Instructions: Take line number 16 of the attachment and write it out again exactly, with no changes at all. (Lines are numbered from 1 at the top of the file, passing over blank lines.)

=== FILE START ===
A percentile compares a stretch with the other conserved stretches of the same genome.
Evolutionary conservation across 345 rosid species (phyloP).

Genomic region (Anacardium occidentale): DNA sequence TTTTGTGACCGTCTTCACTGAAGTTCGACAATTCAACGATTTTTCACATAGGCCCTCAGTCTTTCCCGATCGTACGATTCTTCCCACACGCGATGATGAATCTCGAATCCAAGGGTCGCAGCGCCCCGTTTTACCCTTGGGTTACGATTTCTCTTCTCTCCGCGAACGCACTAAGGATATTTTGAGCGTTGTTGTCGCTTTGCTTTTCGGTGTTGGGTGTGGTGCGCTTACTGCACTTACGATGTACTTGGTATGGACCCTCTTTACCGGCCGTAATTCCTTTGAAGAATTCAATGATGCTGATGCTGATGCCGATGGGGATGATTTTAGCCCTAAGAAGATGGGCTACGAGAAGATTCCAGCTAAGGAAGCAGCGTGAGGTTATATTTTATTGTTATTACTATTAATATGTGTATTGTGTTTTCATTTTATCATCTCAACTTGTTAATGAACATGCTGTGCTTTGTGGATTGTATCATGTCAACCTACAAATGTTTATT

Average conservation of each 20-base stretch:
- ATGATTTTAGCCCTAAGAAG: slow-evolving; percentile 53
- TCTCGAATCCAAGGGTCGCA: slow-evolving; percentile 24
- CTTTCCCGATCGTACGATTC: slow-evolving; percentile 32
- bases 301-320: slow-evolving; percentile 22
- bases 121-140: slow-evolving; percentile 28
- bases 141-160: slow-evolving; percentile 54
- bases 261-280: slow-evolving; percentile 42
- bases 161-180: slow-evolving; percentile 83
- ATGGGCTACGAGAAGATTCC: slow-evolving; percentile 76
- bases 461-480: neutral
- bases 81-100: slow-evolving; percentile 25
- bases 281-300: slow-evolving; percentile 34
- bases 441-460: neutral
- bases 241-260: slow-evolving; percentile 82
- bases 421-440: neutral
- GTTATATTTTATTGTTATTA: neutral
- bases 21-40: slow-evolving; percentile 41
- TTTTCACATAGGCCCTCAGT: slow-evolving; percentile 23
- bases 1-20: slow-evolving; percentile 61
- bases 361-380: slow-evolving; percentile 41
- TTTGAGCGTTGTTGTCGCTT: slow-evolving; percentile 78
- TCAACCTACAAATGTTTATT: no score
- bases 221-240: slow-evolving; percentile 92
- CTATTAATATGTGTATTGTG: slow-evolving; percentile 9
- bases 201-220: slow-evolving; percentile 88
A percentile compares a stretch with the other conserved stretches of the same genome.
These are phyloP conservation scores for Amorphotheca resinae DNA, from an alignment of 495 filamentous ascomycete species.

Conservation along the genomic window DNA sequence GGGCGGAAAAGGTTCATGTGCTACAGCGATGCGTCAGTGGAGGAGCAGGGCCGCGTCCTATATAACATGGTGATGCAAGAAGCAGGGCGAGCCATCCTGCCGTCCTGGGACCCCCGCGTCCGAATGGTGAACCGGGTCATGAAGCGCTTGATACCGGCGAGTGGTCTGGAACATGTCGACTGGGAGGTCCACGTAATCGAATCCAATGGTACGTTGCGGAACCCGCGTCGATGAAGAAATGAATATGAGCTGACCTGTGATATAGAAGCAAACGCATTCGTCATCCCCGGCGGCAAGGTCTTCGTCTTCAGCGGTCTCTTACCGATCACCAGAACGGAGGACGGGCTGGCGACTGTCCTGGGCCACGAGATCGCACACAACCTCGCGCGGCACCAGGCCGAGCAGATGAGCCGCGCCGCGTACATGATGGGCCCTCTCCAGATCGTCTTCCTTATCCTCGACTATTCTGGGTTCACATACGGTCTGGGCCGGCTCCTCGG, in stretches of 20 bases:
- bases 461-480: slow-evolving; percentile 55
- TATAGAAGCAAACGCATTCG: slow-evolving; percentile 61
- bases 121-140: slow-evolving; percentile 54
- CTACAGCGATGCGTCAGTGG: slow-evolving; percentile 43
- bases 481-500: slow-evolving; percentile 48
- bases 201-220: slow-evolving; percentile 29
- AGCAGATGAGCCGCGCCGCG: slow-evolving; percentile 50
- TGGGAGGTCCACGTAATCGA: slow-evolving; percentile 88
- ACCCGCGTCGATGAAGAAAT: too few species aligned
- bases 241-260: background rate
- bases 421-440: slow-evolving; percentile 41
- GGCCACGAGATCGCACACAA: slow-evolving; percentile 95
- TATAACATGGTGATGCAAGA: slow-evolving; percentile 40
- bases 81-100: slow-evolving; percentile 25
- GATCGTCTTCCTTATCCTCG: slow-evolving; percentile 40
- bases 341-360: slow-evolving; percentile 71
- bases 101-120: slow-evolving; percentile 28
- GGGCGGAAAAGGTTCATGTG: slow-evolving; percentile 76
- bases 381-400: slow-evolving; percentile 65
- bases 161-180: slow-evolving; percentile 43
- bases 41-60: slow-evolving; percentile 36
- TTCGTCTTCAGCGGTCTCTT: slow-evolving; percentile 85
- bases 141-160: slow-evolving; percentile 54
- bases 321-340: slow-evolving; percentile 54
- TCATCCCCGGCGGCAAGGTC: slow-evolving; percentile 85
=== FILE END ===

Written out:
- bases 281-300: slow-evolving; percentile 34